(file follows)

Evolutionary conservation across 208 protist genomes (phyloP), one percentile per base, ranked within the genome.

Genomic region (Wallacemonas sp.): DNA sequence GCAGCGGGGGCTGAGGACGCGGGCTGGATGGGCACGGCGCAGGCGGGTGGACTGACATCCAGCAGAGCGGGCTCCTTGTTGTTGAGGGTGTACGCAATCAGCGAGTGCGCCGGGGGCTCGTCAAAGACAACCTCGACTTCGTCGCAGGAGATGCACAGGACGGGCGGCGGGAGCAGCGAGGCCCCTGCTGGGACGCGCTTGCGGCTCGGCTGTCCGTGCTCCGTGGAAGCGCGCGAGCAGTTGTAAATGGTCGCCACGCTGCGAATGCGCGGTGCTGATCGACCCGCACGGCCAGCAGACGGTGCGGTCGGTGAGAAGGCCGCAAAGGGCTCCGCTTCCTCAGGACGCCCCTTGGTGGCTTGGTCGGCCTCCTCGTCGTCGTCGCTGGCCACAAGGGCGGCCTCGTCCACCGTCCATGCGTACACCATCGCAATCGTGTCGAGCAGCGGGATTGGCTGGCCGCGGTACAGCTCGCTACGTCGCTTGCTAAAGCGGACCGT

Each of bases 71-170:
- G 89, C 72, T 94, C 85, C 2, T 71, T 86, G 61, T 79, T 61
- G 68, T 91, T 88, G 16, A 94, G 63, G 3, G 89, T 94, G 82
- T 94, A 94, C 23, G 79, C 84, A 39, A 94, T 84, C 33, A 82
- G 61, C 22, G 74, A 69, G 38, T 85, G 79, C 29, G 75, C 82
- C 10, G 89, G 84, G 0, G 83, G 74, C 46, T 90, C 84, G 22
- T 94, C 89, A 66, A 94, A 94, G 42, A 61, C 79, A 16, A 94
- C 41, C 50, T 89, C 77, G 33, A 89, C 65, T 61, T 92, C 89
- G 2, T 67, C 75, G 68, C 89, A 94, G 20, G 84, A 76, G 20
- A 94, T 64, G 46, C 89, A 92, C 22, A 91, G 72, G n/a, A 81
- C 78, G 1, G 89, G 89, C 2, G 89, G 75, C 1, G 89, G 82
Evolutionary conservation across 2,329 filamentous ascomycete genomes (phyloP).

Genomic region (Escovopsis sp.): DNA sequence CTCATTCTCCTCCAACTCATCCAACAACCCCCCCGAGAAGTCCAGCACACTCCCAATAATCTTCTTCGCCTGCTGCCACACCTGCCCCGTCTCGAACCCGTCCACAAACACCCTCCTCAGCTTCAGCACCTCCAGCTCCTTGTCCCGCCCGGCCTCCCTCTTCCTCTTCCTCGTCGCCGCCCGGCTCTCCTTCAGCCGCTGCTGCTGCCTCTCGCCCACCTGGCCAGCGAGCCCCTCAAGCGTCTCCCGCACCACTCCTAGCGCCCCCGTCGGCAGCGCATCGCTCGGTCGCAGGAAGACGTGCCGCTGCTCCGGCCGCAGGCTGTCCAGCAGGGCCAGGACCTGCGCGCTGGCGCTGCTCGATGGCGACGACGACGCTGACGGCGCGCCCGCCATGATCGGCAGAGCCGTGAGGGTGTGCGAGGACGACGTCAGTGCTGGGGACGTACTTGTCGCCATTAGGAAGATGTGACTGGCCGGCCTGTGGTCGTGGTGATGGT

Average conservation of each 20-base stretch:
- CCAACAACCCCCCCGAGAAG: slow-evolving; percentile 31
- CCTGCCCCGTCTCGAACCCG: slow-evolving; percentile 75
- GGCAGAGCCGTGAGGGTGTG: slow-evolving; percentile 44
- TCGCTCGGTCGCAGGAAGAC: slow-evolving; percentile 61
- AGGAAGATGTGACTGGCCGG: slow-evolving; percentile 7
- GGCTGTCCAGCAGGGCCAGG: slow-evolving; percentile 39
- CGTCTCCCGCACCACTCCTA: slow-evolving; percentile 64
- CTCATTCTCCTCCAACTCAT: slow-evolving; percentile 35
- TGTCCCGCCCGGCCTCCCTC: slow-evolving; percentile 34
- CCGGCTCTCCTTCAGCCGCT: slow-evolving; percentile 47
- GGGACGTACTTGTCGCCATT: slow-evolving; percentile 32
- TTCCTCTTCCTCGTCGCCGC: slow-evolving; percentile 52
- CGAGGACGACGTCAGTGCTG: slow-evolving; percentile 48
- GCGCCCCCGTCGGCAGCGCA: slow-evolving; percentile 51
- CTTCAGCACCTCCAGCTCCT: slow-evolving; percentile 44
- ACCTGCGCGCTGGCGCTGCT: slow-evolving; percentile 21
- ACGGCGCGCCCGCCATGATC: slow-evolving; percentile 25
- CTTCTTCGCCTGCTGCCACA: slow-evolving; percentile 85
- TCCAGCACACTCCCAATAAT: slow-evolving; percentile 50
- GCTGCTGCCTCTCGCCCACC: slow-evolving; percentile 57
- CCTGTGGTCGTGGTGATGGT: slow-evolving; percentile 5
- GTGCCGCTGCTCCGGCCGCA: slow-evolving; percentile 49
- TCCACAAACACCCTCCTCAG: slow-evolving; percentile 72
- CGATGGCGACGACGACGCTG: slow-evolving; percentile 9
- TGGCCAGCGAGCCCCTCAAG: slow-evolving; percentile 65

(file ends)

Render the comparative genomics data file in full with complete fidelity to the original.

Evolutionary conservation across 208 protist genomes (phyloP), one percentile per base, ranked within the genome.

Genomic region (Wallacemonas sp.): DNA sequence GCAGCGGGGGCTGAGGACGCGGGCTGGATGGGCACGGCGCAGGCGGGTGGACTGACATCCAGCAGAGCGGGCTCCTTGTTGTTGAGGGTGTACGCAATCAGCGAGTGCGCCGGGGGCTCGTCAAAGACAACCTCGACTTCGTCGCAGGAGATGCACAGGACGGGCGGCGGGAGCAGCGAGGCCCCTGCTGGGACGCGCTTGCGGCTCGGCTGTCCGTGCTCCGTGGAAGCGCGCGAGCAGTTGTAAATGGTCGCCACGCTGCGAATGCGCGGTGCTGATCGACCCGCACGGCCAGCAGACGGTGCGGTCGGTGAGAAGGCCGCAAAGGGCTCCGCTTCCTCAGGACGCCCCTTGGTGGCTTGGTCGGCCTCCTCGTCGTCGTCGCTGGCCACAAGGGCGGCCTCGTCCACCGTCCATGCGTACACCATCGCAATCGTGTCGAGCAGCGGGATTGGCTGGCCGCGGTACAGCTCGCTACGTCGCTTGCTAAAGCGGACCGT

Each of bases 71-170:
- G 89, C 72, T 94, C 85, C 2, T 71, T 86, G 61, T 79, T 61
- G 68, T 91, T 88, G 16, A 94, G 63, G 3, G 89, T 94, G 82
- T 94, A 94, C 23, G 79, C 84, A 39, A 94, T 84, C 33, A 82
- G 61, C 22, G 74, A 69, G 38, T 85, G 79, C 29, G 75, C 82
- C 10, G 89, G 84, G 0, G 83, G 74, C 46, T 90, C 84, G 22
- T 94, C 89, A 66, A 94, A 94, G 42, A 61, C 79, A 16, A 94
- C 41, C 50, T 89, C 77, G 33, A 89, C 65, T 61, T 92, C 89
- G 2, T 67, C 75, G 68, C 89, A 94, G 20, G 84, A 76, G 20
- A 94, T 64, G 46, C 89, A 92, C 22, A 91, G 72, G n/a, A 81
- C 78, G 1, G 89, G 89, C 2, G 89, G 75, C 1, G 89, G 82
Evolutionary conservation across 2,329 filamentous ascomycete genomes (phyloP).

Genomic region (Escovopsis sp.): DNA sequence CTCATTCTCCTCCAACTCATCCAACAACCCCCCCGAGAAGTCCAGCACACTCCCAATAATCTTCTTCGCCTGCTGCCACACCTGCCCCGTCTCGAACCCGTCCACAAACACCCTCCTCAGCTTCAGCACCTCCAGCTCCTTGTCCCGCCCGGCCTCCCTCTTCCTCTTCCTCGTCGCCGCCCGGCTCTCCTTCAGCCGCTGCTGCTGCCTCTCGCCCACCTGGCCAGCGAGCCCCTCAAGCGTCTCCCGCACCACTCCTAGCGCCCCCGTCGGCAGCGCATCGCTCGGTCGCAGGAAGACGTGCCGCTGCTCCGGCCGCAGGCTGTCCAGCAGGGCCAGGACCTGCGCGCTGGCGCTGCTCGATGGCGACGACGACGCTGACGGCGCGCCCGCCATGATCGGCAGAGCCGTGAGGGTGTGCGAGGACGACGTCAGTGCTGGGGACGTACTTGTCGCCATTAGGAAGATGTGACTGGCCGGCCTGTGGTCGTGGTGATGGT

Average conservation of each 20-base stretch:
- CCAACAACCCCCCCGAGAAG: slow-evolving; percentile 31
- CCTGCCCCGTCTCGAACCCG: slow-evolving; percentile 75
- GGCAGAGCCGTGAGGGTGTG: slow-evolving; percentile 44
- TCGCTCGGTCGCAGGAAGAC: slow-evolving; percentile 61
- AGGAAGATGTGACTGGCCGG: slow-evolving; percentile 7
- GGCTGTCCAGCAGGGCCAGG: slow-evolving; percentile 39
- CGTCTCCCGCACCACTCCTA: slow-evolving; percentile 64
- CTCATTCTCCTCCAACTCAT: slow-evolving; percentile 35
- TGTCCCGCCCGGCCTCCCTC: slow-evolving; percentile 34
- CCGGCTCTCCTTCAGCCGCT: slow-evolving; percentile 47
- GGGACGTACTTGTCGCCATT: slow-evolving; percentile 32
- TTCCTCTTCCTCGTCGCCGC: slow-evolving; percentile 52
- CGAGGACGACGTCAGTGCTG: slow-evolving; percentile 48
- GCGCCCCCGTCGGCAGCGCA: slow-evolving; percentile 51
- CTTCAGCACCTCCAGCTCCT: slow-evolving; percentile 44
- ACCTGCGCGCTGGCGCTGCT: slow-evolving; percentile 21
- ACGGCGCGCCCGCCATGATC: slow-evolving; percentile 25
- CTTCTTCGCCTGCTGCCACA: slow-evolving; percentile 85
- TCCAGCACACTCCCAATAAT: slow-evolving; percentile 50
- GCTGCTGCCTCTCGCCCACC: slow-evolving; percentile 57
- CCTGTGGTCGTGGTGATGGT: slow-evolving; percentile 5
- GTGCCGCTGCTCCGGCCGCA: slow-evolving; percentile 49
- TCCACAAACACCCTCCTCAG: slow-evolving; percentile 72
- CGATGGCGACGACGACGCTG: slow-evolving; percentile 9
- TGGCCAGCGAGCCCCTCAAG: slow-evolving; percentile 65